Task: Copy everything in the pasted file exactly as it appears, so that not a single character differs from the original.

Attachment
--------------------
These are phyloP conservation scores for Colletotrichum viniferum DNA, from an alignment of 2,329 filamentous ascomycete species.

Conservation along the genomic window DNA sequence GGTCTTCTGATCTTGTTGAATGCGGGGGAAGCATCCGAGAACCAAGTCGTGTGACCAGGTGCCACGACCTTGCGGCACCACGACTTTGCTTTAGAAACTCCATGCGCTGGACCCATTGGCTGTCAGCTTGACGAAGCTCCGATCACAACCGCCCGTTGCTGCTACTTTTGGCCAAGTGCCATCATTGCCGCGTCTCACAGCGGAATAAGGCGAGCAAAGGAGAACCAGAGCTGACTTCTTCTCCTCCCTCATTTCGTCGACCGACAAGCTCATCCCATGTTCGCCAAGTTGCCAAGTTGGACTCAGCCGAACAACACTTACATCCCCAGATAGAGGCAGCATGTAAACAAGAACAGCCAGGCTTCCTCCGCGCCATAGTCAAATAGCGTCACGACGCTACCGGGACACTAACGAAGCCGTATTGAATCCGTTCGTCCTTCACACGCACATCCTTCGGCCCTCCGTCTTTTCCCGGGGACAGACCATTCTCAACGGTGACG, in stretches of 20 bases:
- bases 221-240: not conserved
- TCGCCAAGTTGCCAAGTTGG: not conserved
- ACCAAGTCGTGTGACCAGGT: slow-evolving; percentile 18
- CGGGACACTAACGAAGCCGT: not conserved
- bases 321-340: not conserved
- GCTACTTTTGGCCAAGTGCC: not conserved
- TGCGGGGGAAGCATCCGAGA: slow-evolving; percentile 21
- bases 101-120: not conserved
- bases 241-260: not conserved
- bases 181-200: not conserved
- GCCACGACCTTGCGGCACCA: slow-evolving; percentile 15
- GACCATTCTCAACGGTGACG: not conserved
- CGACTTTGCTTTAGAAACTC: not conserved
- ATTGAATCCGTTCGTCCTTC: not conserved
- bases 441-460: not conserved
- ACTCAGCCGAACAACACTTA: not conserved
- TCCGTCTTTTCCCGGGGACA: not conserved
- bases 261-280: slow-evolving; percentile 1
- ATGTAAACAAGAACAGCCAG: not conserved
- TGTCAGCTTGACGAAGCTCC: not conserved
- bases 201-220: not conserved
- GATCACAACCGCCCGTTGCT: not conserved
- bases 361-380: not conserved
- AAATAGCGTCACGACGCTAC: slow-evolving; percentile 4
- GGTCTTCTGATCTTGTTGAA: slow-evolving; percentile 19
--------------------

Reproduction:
These are phyloP conservation scores for Colletotrichum viniferum DNA, from an alignment of 2,329 filamentous ascomycete species.

Conservation along the genomic window DNA sequence GGTCTTCTGATCTTGTTGAATGCGGGGGAAGCATCCGAGAACCAAGTCGTGTGACCAGGTGCCACGACCTTGCGGCACCACGACTTTGCTTTAGAAACTCCATGCGCTGGACCCATTGGCTGTCAGCTTGACGAAGCTCCGATCACAACCGCCCGTTGCTGCTACTTTTGGCCAAGTGCCATCATTGCCGCGTCTCACAGCGGAATAAGGCGAGCAAAGGAGAACCAGAGCTGACTTCTTCTCCTCCCTCATTTCGTCGACCGACAAGCTCATCCCATGTTCGCCAAGTTGCCAAGTTGGACTCAGCCGAACAACACTTACATCCCCAGATAGAGGCAGCATGTAAACAAGAACAGCCAGGCTTCCTCCGCGCCATAGTCAAATAGCGTCACGACGCTACCGGGACACTAACGAAGCCGTATTGAATCCGTTCGTCCTTCACACGCACATCCTTCGGCCCTCCGTCTTTTCCCGGGGACAGACCATTCTCAACGGTGACG, in stretches of 20 bases:
- bases 221-240: not conserved
- TCGCCAAGTTGCCAAGTTGG: not conserved
- ACCAAGTCGTGTGACCAGGT: slow-evolving; percentile 18
- CGGGACACTAACGAAGCCGT: not conserved
- bases 321-340: not conserved
- GCTACTTTTGGCCAAGTGCC: not conserved
- TGCGGGGGAAGCATCCGAGA: slow-evolving; percentile 21
- bases 101-120: not conserved
- bases 241-260: not conserved
- bases 181-200: not conserved
- GCCACGACCTTGCGGCACCA: slow-evolving; percentile 15
- GACCATTCTCAACGGTGACG: not conserved
- CGACTTTGCTTTAGAAACTC: not conserved
- ATTGAATCCGTTCGTCCTTC: not conserved
- bases 441-460: not conserved
- ACTCAGCCGAACAACACTTA: not conserved
- TCCGTCTTTTCCCGGGGACA: not conserved
- bases 261-280: slow-evolving; percentile 1
- ATGTAAACAAGAACAGCCAG: not conserved
- TGTCAGCTTGACGAAGCTCC: not conserved
- bases 201-220: not conserved
- GATCACAACCGCCCGTTGCT: not conserved
- bases 361-380: not conserved
- AAATAGCGTCACGACGCTAC: slow-evolving; percentile 4
- GGTCTTCTGATCTTGTTGAA: slow-evolving; percentile 19